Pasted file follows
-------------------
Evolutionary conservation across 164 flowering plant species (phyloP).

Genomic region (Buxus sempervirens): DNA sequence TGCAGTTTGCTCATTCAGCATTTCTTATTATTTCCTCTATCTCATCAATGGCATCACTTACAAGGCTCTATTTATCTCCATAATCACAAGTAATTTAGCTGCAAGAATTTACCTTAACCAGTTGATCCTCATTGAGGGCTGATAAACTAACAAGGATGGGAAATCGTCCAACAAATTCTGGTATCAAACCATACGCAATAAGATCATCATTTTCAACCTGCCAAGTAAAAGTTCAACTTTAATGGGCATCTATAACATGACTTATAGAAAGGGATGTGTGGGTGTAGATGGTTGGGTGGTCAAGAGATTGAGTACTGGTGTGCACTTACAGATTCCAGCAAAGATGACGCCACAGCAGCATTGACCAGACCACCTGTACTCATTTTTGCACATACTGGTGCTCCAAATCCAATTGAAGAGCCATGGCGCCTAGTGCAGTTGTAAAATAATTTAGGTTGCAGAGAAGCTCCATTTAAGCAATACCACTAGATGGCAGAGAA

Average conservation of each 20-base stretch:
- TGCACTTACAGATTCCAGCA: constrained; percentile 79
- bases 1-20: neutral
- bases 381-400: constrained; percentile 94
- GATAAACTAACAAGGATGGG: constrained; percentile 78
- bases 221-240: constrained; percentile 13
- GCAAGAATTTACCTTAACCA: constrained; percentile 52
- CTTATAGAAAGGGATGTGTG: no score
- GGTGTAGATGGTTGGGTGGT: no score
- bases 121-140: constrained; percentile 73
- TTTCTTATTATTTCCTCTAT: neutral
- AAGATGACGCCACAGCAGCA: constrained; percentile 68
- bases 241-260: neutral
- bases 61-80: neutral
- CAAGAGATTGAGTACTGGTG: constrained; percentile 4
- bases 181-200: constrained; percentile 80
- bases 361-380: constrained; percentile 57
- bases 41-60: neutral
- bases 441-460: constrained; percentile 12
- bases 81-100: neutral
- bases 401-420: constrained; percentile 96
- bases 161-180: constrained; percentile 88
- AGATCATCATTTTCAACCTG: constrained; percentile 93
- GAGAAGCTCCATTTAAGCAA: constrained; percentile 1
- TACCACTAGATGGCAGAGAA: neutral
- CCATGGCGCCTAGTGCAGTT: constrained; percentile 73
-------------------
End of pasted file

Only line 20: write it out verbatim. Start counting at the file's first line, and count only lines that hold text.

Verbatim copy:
- bases 41-60: neutral